who were expending their treasures and pouring out their blood in the struggle to defend its possession, finally induced Congress to take the matter into serious consideration.

On the 30th October, 1779, by a vote of eight States in the affirmative to three in the negative, Congress passed the following resolution :

“Whereas the appropriation of vacant lands by the several States, during the continuance of the war, will, in the opinion of Congress, be attended with great mischiefs; therefore,

Resolved, That it be earnestly recommended to the State of Virginia to reconsider their late act of assembly for opening their land-office; and that it be recommended to the said State, and all other States similarly circumstanced, to forbear selling or issuing warrants for unappropriated lands, or granting the same during the continuance of the present war.”

Under these critical and embarrassing circumstances the State of New York, as she had previously done in urging the immediate assembling of a continental Congress on the approach of British aggression in 1774, and as she subsequently did in leading the way for the assembling of the Federal Convention in 1787, magnanimously took the lead in laying her own individual interests and selfish ambition upon the altar of the whole country.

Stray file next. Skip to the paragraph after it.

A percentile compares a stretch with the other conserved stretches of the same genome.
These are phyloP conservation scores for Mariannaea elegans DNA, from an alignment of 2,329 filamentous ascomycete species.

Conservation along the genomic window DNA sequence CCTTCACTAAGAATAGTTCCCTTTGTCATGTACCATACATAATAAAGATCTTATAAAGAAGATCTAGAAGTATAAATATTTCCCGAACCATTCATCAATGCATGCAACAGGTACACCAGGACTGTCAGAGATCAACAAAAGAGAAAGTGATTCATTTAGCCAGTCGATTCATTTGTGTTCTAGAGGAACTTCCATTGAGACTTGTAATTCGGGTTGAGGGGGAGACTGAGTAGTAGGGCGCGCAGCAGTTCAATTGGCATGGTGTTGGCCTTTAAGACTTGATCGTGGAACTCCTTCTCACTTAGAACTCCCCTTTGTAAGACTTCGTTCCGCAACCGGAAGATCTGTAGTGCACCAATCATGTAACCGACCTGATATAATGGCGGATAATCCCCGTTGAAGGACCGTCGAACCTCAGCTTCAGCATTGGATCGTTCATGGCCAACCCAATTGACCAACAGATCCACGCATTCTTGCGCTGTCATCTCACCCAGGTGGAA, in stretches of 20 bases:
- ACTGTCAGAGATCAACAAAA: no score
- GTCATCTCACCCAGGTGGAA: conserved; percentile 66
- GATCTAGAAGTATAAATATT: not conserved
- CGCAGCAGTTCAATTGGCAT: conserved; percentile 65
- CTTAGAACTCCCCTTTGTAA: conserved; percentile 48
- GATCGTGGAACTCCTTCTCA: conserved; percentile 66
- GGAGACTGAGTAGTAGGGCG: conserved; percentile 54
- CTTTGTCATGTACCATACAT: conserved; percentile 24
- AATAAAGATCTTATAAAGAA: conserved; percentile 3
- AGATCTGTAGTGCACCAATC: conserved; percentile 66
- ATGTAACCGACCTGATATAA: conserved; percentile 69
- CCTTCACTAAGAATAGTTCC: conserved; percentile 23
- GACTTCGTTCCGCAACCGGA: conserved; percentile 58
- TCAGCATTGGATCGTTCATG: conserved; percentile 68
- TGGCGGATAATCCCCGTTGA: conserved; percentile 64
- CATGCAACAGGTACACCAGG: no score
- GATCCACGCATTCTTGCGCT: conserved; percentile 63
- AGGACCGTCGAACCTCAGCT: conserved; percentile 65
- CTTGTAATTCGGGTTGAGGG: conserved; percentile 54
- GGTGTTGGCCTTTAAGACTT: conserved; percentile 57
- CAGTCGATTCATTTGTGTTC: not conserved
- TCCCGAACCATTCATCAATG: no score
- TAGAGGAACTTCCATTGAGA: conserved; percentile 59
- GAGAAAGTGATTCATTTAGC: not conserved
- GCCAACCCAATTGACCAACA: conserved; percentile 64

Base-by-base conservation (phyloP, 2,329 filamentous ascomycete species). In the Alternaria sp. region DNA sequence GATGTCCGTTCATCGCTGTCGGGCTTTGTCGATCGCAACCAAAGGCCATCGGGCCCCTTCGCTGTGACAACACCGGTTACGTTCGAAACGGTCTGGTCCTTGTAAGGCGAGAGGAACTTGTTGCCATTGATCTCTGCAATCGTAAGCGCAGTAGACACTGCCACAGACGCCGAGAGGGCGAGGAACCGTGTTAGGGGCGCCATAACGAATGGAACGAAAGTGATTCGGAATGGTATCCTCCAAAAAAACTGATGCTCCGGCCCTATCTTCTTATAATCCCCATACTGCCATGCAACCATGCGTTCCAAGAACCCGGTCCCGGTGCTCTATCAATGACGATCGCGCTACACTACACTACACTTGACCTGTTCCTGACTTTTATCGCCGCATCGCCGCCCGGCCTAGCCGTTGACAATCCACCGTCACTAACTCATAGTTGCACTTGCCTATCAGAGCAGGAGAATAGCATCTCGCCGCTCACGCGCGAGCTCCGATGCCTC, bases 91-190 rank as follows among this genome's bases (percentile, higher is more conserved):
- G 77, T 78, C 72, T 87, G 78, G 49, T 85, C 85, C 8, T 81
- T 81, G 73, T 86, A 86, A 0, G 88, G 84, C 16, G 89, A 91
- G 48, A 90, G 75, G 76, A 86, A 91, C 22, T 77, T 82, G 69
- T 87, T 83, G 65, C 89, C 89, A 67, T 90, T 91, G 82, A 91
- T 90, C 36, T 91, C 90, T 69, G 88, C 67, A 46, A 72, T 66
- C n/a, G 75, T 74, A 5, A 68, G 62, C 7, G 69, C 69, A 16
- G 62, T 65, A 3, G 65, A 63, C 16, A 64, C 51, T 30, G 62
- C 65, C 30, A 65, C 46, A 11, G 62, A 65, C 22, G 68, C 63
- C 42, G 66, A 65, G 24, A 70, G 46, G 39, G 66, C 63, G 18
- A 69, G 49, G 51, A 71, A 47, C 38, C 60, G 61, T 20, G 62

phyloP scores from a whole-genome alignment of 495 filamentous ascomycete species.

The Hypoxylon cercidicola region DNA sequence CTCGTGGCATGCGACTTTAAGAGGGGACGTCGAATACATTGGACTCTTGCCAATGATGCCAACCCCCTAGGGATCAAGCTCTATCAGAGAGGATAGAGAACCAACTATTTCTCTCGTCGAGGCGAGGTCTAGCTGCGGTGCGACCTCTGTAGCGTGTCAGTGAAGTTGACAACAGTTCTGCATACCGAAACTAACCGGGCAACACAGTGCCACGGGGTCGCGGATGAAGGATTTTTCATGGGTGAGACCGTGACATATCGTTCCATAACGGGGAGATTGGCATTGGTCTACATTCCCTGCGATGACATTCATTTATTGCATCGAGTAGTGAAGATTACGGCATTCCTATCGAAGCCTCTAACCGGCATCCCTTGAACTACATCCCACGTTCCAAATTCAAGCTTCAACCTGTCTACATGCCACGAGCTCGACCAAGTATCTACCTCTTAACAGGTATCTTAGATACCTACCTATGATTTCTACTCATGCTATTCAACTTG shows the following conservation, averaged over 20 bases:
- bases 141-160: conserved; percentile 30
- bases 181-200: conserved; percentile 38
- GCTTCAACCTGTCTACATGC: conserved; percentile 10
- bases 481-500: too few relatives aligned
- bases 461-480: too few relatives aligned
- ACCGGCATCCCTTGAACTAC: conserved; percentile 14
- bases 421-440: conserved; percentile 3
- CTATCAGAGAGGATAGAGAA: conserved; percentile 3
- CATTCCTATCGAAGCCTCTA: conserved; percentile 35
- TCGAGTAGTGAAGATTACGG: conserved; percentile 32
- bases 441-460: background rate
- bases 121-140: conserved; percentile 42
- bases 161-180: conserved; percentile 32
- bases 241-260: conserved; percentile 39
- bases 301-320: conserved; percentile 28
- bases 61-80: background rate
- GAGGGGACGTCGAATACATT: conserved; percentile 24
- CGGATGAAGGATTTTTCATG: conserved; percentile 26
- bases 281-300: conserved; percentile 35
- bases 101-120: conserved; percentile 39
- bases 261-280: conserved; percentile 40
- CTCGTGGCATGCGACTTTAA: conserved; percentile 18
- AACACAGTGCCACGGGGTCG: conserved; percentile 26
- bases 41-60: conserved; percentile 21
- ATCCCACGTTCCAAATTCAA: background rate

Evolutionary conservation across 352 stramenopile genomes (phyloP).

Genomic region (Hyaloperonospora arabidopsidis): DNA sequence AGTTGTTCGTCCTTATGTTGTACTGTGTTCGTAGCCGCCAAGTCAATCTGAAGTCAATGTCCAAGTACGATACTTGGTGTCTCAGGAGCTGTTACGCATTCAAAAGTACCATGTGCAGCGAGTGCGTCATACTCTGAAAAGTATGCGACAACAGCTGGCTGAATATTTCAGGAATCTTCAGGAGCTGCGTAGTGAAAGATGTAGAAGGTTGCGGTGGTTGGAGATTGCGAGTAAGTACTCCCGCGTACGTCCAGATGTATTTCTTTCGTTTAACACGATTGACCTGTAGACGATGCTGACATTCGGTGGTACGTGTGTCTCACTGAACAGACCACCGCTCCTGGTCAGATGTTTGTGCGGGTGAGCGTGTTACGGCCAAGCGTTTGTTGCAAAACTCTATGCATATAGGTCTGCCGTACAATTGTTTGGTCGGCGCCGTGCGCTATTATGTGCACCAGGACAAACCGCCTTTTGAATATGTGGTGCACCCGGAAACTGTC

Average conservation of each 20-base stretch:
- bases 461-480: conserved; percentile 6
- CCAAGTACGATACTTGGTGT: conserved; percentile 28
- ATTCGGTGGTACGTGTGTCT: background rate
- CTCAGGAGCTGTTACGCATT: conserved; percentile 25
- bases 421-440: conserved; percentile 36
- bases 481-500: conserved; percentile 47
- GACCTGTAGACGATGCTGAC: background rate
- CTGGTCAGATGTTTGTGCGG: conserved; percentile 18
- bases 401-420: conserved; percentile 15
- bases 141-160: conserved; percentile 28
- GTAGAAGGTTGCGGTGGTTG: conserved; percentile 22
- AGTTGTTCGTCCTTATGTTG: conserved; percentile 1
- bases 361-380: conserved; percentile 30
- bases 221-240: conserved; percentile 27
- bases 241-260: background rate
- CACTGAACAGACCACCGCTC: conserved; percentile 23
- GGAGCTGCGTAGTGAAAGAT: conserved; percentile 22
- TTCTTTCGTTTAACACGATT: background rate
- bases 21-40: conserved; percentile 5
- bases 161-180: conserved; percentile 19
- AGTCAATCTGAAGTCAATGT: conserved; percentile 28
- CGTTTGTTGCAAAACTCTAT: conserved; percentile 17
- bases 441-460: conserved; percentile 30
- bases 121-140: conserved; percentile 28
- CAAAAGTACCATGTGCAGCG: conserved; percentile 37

On the 7th of March, 1780, the delegates from that State laid upon the table of Congress the following:

“An act to facilitate the completion of the Articles of Confederation and perpetual Union among the United States of America.

“ Whereas nothing under divine Providence can more effectually contribute to the tranquillity and safety of the United States of America than a federal alliance, on such liberal principles as will give satisfaction to its respective members : And whereas the Articles of Confederation and perpetual Union recommended by the honorable the Congress of the United States of America have not proved acceptable to all the States, it having been conceived that a portion of the waste and uncultivated territory within the limits or claims of certain States ought to be appropriated as a common fund for the expenses of the war: And the people of the State of New York being on all occasions disposed to manifest their regard for their sister States, and their earnest desire to promote the general interest and security, and more especially to accelerate the federal alliance, by removing, as far as it depends upon them, the before-mentioned impediment to its final accomplishment: